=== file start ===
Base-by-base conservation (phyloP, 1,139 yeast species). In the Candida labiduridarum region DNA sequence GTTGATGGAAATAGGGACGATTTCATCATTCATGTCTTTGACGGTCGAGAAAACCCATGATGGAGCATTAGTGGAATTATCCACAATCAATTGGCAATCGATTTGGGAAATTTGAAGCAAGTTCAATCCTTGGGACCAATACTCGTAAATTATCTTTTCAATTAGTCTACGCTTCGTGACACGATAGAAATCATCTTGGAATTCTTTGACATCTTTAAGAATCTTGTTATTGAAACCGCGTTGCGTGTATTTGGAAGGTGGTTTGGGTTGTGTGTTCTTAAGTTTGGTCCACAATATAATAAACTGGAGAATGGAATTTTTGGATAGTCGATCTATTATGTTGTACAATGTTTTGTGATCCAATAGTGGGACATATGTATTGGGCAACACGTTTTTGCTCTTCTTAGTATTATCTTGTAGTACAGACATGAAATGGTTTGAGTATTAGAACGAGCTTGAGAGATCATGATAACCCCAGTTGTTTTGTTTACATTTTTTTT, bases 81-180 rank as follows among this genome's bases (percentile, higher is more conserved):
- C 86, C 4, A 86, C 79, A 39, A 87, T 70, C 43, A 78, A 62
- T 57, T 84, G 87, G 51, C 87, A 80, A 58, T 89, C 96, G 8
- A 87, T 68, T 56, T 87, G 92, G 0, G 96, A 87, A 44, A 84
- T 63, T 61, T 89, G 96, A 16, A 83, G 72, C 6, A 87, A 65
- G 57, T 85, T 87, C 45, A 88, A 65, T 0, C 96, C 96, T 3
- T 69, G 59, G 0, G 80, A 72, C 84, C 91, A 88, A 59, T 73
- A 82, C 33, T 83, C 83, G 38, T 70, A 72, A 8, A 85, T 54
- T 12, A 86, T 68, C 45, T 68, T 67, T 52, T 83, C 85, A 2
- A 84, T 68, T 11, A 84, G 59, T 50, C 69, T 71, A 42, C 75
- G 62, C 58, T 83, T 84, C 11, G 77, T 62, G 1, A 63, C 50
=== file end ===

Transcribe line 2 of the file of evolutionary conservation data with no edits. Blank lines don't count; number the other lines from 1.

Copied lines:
- C 86, C 4, A 86, C 79, A 39, A 87, T 70, C 43, A 78, A 62